A ton of the humor though comes from the film’s creativity, which is so staggering as to be occasionally overwhelming. It’s clear that Lord, Miller and their co-writers thought long and hard about the possibilities of a world made entirely of LEGO bricks, and that care shows. The eventual reveal of the true nature of Lord Business’ all-powerful mcguffin and the equally important one stuck to Emmett’s back is a work of demented genius, and one that foreshadows later revelations in the film in the best ways. And for every obvious clever sight gag or bit of writing, odds are there’s two or three you missed. This is the kind of movie where years from now people will still be spotting tiny sight gags and clever touches.

The film also makes thorough use of LEGO’s countless tie-in properties, with DC comic heroes, Ninja Turtles, Lord of the Rings and Harry Potter characters, and even a damn Bionicle reference, though it literally lasts half a second. Part of me has to wonder at what kind of legal nightmare wrangling all the appearances was, given that many of the characters appearing are owned by Warner Bros’ direct competitors, and visions of a room of lawyers fighting it out like wolverines in heat probably aren’t far from the truth.


There’s really nothing that elevates The LEGO Movie that far beyond the status of “above average kids movie”. The gags are clever and the visuals are stunning, sure, but it isn’t on the level of something by Pixar or Laika……until the twist.

Yes, as you have heard, there is a twist, one some internet critics have been spoiling, a crime for a public flogging should really be the only acceptable punishment. The twist in The LEGO Movie is what all movie twists should be, one that suddenly changes the entire dynamic of the movie into something you didn’t expect, and forces you to re-evaluate everything you’ve seen before the moment of the reveal with new eyes and even greater appreciation. Hell, it even makes the manic tone of much of the movie not only make perfect sense but be totally and completely excusable.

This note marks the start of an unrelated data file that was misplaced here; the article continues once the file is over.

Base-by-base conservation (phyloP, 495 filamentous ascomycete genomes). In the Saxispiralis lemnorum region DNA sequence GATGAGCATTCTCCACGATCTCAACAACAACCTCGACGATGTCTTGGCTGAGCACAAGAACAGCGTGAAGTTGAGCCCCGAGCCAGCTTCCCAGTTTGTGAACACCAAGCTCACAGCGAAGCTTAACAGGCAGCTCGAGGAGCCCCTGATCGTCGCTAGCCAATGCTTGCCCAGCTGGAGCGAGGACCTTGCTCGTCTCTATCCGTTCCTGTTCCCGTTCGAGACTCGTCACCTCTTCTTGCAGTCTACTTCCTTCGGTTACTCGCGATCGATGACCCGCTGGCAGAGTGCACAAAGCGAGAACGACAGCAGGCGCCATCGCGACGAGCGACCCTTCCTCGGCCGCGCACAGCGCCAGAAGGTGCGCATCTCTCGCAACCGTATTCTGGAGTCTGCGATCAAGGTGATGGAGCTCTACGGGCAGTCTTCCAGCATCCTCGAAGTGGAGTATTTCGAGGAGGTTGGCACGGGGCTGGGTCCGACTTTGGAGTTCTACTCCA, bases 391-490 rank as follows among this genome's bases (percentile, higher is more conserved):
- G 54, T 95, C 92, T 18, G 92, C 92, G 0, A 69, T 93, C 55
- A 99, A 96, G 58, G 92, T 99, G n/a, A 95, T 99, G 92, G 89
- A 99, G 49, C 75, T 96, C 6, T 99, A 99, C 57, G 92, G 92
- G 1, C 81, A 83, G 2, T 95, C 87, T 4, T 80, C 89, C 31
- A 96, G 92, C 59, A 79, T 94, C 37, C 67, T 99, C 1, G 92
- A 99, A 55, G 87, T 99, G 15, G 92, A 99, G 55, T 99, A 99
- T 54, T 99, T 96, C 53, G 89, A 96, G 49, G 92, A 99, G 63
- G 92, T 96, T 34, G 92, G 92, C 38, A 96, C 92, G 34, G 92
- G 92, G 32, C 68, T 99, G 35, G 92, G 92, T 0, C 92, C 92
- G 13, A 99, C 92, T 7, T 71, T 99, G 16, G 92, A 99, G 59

The twist doesn’t make the movie, the talents of the actors, writers, visual designers and directors is what makes it, what keeps it entertaining and fun; but the twist is what makes it great. What gives it more emotional resonance and depth than I think any single human going in expected from a movie based around interlocking plastic bricks.

The LEGO Movie is a perfect example of the idea that you can make a good movie, even a great movie, out of anything. Granted, the hope that movie producers will take a cue from Lord, Miller and co and approach their big budget adaptations of toylines and games (a trend whose longevity the film’s success will only prolong, for better or worse) with more care and insight is probably futile. But if nothing else, The LEGO Movie shows us that there is always hope, that a movie based on a toy line, and subsequently as up to its neck in commercialism, can still actually -mean- something beyond “buy our shit”, and have actual artistic merit and emotional depth.

Also that a LEGO Charlie Day screaming “SPACESHIP!” the funniest thing ever.